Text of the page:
People at press conference
Elizer Darris speaks at the Capitol in St. Paul on Nov. 30, 2021.
Brian Bakst | MPR News

After years of helping Minnesotans register to vote and get to the polls, Darris had the chance to cast a ballot for the first time last year. 

“It meant the world to me to be able to walk in with my daughter, and my wife, go into the booth, cast that ballot, walk out of there with a little red sticker and feel the pride of joy of having this be an entire family experience,” Darris said.

The American Civil Liberties Union is intervening in the case on behalf of Darris and another Minnesotan who previously served time. Darris said he hopes the court will uphold the law so he and others can maintain their opportunity to vote.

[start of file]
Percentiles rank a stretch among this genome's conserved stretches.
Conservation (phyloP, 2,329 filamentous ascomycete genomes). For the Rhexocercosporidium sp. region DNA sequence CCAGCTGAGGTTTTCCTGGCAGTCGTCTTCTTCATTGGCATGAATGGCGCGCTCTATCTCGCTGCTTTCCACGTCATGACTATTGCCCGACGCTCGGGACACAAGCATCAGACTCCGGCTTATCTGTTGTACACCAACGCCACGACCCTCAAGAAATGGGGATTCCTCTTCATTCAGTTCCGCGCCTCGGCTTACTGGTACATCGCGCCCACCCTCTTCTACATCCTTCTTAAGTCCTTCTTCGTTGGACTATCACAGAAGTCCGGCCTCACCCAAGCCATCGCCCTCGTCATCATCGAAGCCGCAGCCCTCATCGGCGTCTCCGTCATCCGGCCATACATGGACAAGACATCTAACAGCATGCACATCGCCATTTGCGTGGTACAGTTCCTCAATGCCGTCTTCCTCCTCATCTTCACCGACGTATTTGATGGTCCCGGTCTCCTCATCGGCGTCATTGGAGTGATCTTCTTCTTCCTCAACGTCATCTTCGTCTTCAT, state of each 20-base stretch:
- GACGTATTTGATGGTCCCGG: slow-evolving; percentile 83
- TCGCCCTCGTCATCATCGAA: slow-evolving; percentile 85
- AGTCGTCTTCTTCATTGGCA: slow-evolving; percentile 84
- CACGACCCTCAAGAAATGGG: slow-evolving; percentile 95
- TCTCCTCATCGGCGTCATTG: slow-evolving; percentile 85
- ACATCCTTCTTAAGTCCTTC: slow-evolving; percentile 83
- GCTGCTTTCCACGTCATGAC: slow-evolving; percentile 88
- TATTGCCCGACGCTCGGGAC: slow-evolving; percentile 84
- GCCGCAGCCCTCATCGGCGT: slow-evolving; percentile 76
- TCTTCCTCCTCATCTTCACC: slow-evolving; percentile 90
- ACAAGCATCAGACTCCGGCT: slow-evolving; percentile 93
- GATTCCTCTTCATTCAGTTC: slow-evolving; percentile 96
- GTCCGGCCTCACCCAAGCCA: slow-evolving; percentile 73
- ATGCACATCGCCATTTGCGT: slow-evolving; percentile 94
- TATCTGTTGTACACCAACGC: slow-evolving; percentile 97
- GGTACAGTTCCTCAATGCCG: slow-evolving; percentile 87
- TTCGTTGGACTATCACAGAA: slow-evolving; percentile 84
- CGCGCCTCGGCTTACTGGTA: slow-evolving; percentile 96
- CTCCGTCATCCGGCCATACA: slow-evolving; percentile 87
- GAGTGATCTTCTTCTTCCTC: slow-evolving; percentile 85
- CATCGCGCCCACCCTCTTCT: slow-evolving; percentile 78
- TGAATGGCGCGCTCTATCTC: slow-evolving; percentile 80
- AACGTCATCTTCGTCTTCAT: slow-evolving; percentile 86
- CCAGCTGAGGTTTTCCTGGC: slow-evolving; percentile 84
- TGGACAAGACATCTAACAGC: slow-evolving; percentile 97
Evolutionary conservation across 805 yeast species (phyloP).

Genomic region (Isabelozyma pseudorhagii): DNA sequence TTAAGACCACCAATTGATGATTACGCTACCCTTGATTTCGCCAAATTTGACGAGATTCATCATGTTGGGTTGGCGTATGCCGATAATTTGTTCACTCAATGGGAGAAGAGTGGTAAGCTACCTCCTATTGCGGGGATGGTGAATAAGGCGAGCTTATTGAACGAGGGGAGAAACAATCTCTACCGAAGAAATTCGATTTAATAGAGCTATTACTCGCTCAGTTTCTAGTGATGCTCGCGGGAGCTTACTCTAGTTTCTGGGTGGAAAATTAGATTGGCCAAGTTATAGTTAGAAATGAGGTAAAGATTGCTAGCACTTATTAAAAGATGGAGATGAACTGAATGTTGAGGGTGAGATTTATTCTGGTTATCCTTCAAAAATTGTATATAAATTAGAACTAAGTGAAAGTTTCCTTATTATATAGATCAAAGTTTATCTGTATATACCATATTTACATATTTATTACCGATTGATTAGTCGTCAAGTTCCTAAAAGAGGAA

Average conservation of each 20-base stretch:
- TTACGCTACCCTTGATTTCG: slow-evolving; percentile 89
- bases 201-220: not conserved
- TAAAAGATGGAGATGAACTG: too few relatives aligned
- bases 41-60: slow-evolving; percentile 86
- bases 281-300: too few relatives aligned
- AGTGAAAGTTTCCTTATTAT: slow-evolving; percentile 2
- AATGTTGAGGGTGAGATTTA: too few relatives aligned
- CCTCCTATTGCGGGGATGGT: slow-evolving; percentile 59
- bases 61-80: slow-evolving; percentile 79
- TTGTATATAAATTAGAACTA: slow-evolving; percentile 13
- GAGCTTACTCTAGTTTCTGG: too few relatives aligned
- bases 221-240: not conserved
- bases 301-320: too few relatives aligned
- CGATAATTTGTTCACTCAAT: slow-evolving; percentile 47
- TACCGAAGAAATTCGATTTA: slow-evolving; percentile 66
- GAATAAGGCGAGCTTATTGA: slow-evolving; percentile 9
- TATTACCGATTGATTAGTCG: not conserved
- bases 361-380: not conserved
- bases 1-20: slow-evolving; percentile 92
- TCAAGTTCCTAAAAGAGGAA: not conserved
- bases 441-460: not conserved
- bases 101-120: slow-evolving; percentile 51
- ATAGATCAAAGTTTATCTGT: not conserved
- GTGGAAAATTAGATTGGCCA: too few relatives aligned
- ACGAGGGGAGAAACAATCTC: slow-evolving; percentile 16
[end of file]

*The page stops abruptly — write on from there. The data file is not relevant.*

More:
“No matter what the decision is, we are going to continue to be your neighbors, to be your colleagues, your friends, we’re going to be here in society,” Darris said. “And to me, that means that it is critical that we are all part of this shared experience, in this shared experiment.”

The Supreme Court doesn’t have a hard timetable for ruling. But Hartshorn, the lawyer for the Secretary of State’s Office, asked that at least the controversy be decided by June 28.

In the past, the court has handed down its election-related rulings and months later explained its rationale in an expanded opinion. That could also occur in this case.